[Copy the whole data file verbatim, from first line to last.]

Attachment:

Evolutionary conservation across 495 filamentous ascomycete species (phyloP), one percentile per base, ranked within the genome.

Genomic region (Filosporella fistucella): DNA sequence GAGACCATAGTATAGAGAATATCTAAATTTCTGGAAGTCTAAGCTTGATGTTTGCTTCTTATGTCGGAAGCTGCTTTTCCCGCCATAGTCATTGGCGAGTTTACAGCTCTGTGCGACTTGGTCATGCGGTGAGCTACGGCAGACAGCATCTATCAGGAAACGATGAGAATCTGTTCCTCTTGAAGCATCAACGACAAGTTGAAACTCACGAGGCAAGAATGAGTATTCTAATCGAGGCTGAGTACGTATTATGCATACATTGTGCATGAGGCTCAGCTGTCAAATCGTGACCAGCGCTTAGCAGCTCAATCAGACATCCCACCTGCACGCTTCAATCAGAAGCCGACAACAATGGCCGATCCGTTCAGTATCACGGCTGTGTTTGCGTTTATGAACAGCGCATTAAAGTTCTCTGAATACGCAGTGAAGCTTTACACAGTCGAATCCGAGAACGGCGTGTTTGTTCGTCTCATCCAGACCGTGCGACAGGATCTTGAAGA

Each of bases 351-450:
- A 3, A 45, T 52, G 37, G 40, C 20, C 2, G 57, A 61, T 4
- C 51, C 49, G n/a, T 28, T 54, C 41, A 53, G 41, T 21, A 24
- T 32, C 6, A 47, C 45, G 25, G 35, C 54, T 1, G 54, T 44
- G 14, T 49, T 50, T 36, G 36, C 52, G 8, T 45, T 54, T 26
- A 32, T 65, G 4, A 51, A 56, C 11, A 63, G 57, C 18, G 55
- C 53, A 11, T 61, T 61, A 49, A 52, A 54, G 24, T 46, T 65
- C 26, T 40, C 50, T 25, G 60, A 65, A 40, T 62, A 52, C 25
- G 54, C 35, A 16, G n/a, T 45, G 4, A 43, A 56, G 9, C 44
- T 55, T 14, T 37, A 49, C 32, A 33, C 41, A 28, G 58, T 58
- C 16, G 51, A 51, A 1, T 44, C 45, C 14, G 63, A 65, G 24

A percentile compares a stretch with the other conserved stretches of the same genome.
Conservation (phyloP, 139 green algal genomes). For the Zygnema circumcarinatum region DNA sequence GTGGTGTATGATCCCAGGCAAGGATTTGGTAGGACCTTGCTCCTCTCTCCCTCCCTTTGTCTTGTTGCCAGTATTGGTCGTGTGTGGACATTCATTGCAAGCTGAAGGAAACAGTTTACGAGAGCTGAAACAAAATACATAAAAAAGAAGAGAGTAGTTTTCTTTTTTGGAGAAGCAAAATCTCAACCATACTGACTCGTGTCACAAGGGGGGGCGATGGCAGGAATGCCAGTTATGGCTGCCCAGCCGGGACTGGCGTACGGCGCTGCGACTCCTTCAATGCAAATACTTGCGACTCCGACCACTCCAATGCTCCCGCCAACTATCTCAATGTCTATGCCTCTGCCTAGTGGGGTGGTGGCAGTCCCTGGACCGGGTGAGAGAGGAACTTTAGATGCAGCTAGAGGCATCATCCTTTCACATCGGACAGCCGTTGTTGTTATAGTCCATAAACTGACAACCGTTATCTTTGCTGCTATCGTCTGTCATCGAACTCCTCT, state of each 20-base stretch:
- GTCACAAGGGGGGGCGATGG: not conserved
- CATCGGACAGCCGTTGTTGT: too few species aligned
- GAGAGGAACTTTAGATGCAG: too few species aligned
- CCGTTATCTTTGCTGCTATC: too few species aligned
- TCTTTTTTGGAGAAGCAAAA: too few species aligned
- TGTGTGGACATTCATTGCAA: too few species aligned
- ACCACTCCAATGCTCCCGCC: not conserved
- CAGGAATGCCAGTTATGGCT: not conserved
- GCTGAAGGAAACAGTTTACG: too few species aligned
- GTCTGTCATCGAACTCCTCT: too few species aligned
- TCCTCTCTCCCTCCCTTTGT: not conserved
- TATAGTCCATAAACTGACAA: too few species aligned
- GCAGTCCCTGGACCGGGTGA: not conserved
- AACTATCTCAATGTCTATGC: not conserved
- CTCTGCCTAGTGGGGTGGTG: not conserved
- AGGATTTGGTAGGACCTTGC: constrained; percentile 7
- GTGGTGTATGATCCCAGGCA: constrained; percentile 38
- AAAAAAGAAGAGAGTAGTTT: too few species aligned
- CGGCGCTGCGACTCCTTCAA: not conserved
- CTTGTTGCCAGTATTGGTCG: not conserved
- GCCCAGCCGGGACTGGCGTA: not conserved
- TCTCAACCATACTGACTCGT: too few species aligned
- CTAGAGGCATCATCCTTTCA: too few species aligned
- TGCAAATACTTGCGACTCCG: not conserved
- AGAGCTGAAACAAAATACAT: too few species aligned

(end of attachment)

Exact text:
Evolutionary conservation across 495 filamentous ascomycete species (phyloP), one percentile per base, ranked within the genome.

Genomic region (Filosporella fistucella): DNA sequence GAGACCATAGTATAGAGAATATCTAAATTTCTGGAAGTCTAAGCTTGATGTTTGCTTCTTATGTCGGAAGCTGCTTTTCCCGCCATAGTCATTGGCGAGTTTACAGCTCTGTGCGACTTGGTCATGCGGTGAGCTACGGCAGACAGCATCTATCAGGAAACGATGAGAATCTGTTCCTCTTGAAGCATCAACGACAAGTTGAAACTCACGAGGCAAGAATGAGTATTCTAATCGAGGCTGAGTACGTATTATGCATACATTGTGCATGAGGCTCAGCTGTCAAATCGTGACCAGCGCTTAGCAGCTCAATCAGACATCCCACCTGCACGCTTCAATCAGAAGCCGACAACAATGGCCGATCCGTTCAGTATCACGGCTGTGTTTGCGTTTATGAACAGCGCATTAAAGTTCTCTGAATACGCAGTGAAGCTTTACACAGTCGAATCCGAGAACGGCGTGTTTGTTCGTCTCATCCAGACCGTGCGACAGGATCTTGAAGA

Each of bases 351-450:
- A 3, A 45, T 52, G 37, G 40, C 20, C 2, G 57, A 61, T 4
- C 51, C 49, G n/a, T 28, T 54, C 41, A 53, G 41, T 21, A 24
- T 32, C 6, A 47, C 45, G 25, G 35, C 54, T 1, G 54, T 44
- G 14, T 49, T 50, T 36, G 36, C 52, G 8, T 45, T 54, T 26
- A 32, T 65, G 4, A 51, A 56, C 11, A 63, G 57, C 18, G 55
- C 53, A 11, T 61, T 61, A 49, A 52, A 54, G 24, T 46, T 65
- C 26, T 40, C 50, T 25, G 60, A 65, A 40, T 62, A 52, C 25
- G 54, C 35, A 16, G n/a, T 45, G 4, A 43, A 56, G 9, C 44
- T 55, T 14, T 37, A 49, C 32, A 33, C 41, A 28, G 58, T 58
- C 16, G 51, A 51, A 1, T 44, C 45, C 14, G 63, A 65, G 24

A percentile compares a stretch with the other conserved stretches of the same genome.
Conservation (phyloP, 139 green algal genomes). For the Zygnema circumcarinatum region DNA sequence GTGGTGTATGATCCCAGGCAAGGATTTGGTAGGACCTTGCTCCTCTCTCCCTCCCTTTGTCTTGTTGCCAGTATTGGTCGTGTGTGGACATTCATTGCAAGCTGAAGGAAACAGTTTACGAGAGCTGAAACAAAATACATAAAAAAGAAGAGAGTAGTTTTCTTTTTTGGAGAAGCAAAATCTCAACCATACTGACTCGTGTCACAAGGGGGGGCGATGGCAGGAATGCCAGTTATGGCTGCCCAGCCGGGACTGGCGTACGGCGCTGCGACTCCTTCAATGCAAATACTTGCGACTCCGACCACTCCAATGCTCCCGCCAACTATCTCAATGTCTATGCCTCTGCCTAGTGGGGTGGTGGCAGTCCCTGGACCGGGTGAGAGAGGAACTTTAGATGCAGCTAGAGGCATCATCCTTTCACATCGGACAGCCGTTGTTGTTATAGTCCATAAACTGACAACCGTTATCTTTGCTGCTATCGTCTGTCATCGAACTCCTCT, state of each 20-base stretch:
- GTCACAAGGGGGGGCGATGG: not conserved
- CATCGGACAGCCGTTGTTGT: too few species aligned
- GAGAGGAACTTTAGATGCAG: too few species aligned
- CCGTTATCTTTGCTGCTATC: too few species aligned
- TCTTTTTTGGAGAAGCAAAA: too few species aligned
- TGTGTGGACATTCATTGCAA: too few species aligned
- ACCACTCCAATGCTCCCGCC: not conserved
- CAGGAATGCCAGTTATGGCT: not conserved
- GCTGAAGGAAACAGTTTACG: too few species aligned
- GTCTGTCATCGAACTCCTCT: too few species aligned
- TCCTCTCTCCCTCCCTTTGT: not conserved
- TATAGTCCATAAACTGACAA: too few species aligned
- GCAGTCCCTGGACCGGGTGA: not conserved
- AACTATCTCAATGTCTATGC: not conserved
- CTCTGCCTAGTGGGGTGGTG: not conserved
- AGGATTTGGTAGGACCTTGC: constrained; percentile 7
- GTGGTGTATGATCCCAGGCA: constrained; percentile 38
- AAAAAAGAAGAGAGTAGTTT: too few species aligned
- CGGCGCTGCGACTCCTTCAA: not conserved
- CTTGTTGCCAGTATTGGTCG: not conserved
- GCCCAGCCGGGACTGGCGTA: not conserved
- TCTCAACCATACTGACTCGT: too few species aligned
- CTAGAGGCATCATCCTTTCA: too few species aligned
- TGCAAATACTTGCGACTCCG: not conserved
- AGAGCTGAAACAAAATACAT: too few species aligned